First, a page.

The BLACK paPR Report

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PR from an African American Perspective

Colleague to Colleague

Bad stuff.

jonathan_hay_journalistYesterday, I found this article on AOL’s Black Voices (here) about a publicist, Jonathan Hay, who “punk’d” the press and made up the story about singer Rihanna’s alledged relationship with mega mogul Jay-Z. I don’t need to go into the lack of ethics or decorum involved in that act, because most PR practitioners and publicists know better. But, such is the world of entertainment publicity and PR. It’s very different and the rules are different. I’ve met some incredibly moral and highly ethical entertainment publicists who understand that if they do something off-kilter or flat out wrong it comes back to bite you in the butt.  And I’ve met ones like the publicist in question. I found this cute short film on YouTube.com that parodies the entertainment (film) publicity process. Talk about a strategy session.

Do you think stuff like this really happens? No…

Good stuff.

67341158binOne of my favorite colleagues, okay my favorite,  is Jonnice Slaughter of Chatterbox Publicity. She is a contributing writer/blogger for Flackme.com, a subsidiary of TalentZoo.com. Flackme.com is for, you guessed it, PR practitioners and publicists (flacks). Jonnice posted a series of blogs about mobilizing your office and PR services.  Do you know how many wonderful (and free) online services there are to help keep you organized? Well, I’ve provided links below to Jonnice’s three-part blog series on mobilization. You don’t have to be a flack to enjoy them or the services she writes about.

 

Mobilizing Your Office and PR Services, Part 1

Mobilizing Your Office and PR Services, Part 2

Mobilizing Your Office and PR Services, Part 3

And no, Jonnice, I didn’t get pre-approval on that photo of you! 

Serious stuff.

One of the things I preach constantly about is guarding one’s online identity and persona. I cannot preach it enough in regard to publicists and PR professionals who use Twitter.com, Facebook and other social media to post updates. If your updates are not locked, they become a part of a public timeline easily documented on Google. PR professionals and publicists are in the business of making others look good, not in the business of making ourselves look crazy. I have developed a few rules for my updates:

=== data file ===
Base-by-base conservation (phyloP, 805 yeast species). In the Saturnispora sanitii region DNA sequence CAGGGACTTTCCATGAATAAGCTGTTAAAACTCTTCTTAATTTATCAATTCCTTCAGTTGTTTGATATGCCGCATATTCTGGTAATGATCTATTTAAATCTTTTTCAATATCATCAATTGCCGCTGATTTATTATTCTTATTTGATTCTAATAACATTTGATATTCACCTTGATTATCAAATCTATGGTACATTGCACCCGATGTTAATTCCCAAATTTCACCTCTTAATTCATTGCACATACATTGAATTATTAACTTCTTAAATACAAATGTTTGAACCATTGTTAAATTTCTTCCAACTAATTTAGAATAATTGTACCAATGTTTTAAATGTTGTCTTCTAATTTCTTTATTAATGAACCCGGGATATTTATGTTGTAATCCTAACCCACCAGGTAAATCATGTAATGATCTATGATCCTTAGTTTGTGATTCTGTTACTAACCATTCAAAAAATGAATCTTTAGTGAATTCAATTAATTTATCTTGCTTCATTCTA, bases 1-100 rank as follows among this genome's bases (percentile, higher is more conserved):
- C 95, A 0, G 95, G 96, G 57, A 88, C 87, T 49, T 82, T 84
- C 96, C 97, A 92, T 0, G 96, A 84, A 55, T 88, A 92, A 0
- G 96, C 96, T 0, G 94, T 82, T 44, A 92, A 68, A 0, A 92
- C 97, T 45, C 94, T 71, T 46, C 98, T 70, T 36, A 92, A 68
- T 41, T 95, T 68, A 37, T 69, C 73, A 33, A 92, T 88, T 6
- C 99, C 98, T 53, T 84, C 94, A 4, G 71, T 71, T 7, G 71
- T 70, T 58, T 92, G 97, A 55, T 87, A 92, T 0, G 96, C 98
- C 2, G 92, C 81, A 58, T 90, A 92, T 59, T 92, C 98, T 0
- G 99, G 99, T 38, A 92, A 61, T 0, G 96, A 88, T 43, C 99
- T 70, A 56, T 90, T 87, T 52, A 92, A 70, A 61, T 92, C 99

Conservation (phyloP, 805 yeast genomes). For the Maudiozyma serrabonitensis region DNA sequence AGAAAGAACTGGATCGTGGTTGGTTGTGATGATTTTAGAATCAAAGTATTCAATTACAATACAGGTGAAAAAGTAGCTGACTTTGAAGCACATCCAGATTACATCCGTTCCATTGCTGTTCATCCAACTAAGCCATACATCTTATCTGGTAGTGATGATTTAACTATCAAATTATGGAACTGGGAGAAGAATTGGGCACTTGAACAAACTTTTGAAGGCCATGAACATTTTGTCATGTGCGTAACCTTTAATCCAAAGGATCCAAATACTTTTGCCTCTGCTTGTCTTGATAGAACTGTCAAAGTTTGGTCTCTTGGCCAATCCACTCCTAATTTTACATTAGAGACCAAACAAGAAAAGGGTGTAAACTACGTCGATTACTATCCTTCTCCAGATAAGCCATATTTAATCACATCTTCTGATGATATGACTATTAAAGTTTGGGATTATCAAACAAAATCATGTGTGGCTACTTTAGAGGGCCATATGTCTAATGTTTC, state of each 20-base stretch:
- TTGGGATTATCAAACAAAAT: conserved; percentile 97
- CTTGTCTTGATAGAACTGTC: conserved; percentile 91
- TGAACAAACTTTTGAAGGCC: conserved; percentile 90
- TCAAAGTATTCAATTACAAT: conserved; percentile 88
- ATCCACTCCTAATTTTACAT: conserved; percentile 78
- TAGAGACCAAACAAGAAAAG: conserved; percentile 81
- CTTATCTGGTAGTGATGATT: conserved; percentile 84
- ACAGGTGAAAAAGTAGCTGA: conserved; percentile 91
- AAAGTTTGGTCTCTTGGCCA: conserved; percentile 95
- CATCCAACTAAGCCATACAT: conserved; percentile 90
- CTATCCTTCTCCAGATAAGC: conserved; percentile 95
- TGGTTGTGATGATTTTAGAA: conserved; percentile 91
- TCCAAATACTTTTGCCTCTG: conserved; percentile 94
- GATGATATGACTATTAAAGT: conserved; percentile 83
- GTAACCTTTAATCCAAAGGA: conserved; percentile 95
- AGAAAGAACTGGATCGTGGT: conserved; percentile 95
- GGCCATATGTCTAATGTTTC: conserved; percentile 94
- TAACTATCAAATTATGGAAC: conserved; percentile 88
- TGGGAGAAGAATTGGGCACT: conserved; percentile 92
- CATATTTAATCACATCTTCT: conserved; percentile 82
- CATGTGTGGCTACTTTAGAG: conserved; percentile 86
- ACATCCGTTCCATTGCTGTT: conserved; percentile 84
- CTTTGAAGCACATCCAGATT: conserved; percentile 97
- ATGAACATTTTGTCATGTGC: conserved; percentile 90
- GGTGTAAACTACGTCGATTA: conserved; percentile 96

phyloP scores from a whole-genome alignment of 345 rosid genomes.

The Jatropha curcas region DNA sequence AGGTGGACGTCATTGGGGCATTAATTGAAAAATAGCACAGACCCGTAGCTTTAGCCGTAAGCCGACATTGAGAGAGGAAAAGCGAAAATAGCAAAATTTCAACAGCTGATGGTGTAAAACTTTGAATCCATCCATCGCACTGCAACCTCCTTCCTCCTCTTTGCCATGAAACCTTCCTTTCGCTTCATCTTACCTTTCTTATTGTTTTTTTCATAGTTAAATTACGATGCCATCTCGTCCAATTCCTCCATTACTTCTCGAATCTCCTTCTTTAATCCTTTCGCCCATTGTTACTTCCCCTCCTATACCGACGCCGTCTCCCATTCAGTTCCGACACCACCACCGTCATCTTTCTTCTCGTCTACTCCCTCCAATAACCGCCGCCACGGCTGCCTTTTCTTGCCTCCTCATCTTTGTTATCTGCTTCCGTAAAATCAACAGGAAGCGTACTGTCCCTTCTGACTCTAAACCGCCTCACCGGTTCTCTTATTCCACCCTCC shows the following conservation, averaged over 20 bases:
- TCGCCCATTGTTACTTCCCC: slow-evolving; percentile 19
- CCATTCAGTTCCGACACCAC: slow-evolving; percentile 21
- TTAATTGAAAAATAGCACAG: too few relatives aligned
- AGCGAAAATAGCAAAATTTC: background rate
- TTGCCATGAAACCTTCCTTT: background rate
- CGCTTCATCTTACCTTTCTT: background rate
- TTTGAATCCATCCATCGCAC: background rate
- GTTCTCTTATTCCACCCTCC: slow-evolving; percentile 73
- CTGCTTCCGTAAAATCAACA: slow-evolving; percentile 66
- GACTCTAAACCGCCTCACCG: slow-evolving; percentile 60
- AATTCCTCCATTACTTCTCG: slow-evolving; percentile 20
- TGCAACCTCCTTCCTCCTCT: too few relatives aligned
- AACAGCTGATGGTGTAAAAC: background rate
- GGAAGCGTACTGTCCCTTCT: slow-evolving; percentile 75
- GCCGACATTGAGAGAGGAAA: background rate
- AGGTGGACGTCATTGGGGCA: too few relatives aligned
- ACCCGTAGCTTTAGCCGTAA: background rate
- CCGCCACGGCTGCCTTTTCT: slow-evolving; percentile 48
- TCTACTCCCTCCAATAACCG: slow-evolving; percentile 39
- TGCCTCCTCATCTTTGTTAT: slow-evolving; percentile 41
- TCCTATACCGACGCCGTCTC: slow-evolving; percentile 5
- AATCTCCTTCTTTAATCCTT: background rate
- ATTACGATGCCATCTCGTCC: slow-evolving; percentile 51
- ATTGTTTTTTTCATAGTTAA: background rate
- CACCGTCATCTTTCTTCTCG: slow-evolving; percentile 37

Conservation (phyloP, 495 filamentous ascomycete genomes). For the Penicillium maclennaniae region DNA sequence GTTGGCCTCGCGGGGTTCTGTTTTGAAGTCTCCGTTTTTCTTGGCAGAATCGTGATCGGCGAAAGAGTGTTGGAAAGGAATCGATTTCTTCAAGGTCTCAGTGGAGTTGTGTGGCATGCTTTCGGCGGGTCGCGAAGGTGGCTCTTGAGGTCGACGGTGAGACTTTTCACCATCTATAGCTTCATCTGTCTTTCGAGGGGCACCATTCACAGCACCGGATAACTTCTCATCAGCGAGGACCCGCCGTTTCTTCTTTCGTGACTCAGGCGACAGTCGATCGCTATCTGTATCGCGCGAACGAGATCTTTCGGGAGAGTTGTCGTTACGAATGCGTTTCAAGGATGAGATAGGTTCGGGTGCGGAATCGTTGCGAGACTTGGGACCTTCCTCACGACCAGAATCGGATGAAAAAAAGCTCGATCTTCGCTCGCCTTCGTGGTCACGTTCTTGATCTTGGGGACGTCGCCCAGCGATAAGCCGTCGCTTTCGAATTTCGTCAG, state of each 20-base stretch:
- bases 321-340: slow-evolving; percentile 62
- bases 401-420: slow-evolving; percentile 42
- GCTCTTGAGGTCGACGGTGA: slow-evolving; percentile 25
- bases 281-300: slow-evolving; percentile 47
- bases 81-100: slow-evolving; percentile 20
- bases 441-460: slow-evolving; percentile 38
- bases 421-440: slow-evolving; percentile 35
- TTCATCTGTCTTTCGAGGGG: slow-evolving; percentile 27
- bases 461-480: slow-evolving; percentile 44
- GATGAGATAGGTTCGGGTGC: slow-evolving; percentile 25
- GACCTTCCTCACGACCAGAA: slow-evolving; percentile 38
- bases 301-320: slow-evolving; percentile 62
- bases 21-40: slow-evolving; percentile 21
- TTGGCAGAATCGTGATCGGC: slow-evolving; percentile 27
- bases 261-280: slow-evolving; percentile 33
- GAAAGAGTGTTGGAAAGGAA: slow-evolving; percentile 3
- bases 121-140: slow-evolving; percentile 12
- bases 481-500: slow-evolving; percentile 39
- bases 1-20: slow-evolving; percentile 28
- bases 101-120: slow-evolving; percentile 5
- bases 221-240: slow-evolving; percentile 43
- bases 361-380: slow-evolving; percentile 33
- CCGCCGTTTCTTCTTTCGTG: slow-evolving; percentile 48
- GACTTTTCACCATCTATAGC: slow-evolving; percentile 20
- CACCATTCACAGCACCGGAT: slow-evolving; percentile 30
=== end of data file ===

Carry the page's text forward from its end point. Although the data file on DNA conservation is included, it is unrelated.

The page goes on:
• Be engaging but not confrontational or contentious. I never pose a question or make a comment that draws ire or anger. If someone responds to an update with anger, I don’t respond back.
  • If someone irritates me online, I don’t respond. I either avoid them at all costs or delete them from my friend/follower base.
  • I rarely if ever use profanity online. The one time I used profanity I was truly livid about something and then I instantly went back and deleted the comment. The reason I deleted it is simple: Everything I think and feel is not subject to or open to public display. 
  • I rarely if ever direct message or send private messages to people I don’t know unless it is totally business-oriented. And by the same token I use IM or chat applets in the same manner. 
  • I don’t participate in non-clinical sexual conversations online. 
  • I never lie.

Here is a really cute and cool Web article about “netiquette” or Internet etiquette. The irony of me disclosing my rules of engagement is that I’ve encountered almost all of my worst-case scenarios this morning and it’s barely after noon. (sigh)

Necessary stuff.

This week, Rene Syler created a wonderful social networking community, I’ve Been Laid Off, and it’s taking off like wildfire. If you know of anyone in need of that type of network, send them to I’ve Been Laid Off. And if you know of experts on rebounding from job loss, please send them to the site as well. This is obviously a tough time of year to be laid off or fired. In fact, Rene plans to have an online chat and video conferencing session with a psychiatrist on the issue of unemployment and grief. 

Best, Robin

robin@thejstandard.com

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Filed under: Colleague to Colleague, Help for the Practitioner, PR Standards & Practices, , , , , , , , ,

2 Responses

  1. Lys says:

    Great post. I have to agree with your thoughts re: holding your standards in PR. When a potential entertainment client approaches me with such an idea, I won’t take it. Plain and simple. They can find another rep that will go that route.

  2. Paul Moffett says:

    Jonathan Hay is, indeed, an exception, since his bag of tricks includes threats aimed at those who do not go along with what he wants. I was at the receiving end of a series of bizarre threats because I refused to remove a photograph of him from a four-year-old story about Travis Meeks of Days of the New. (It no longer fit his ‘business image,’ he said.) The photo was one he had wanted in the story and which was taken my a photographer in my hire, so, of course, he had no right to ask me to remove it. He not only threatened me, he threatened my photographer and actually sent around emails accusing both of us of unprofessional business practices.

    He has no sense of irony, either.

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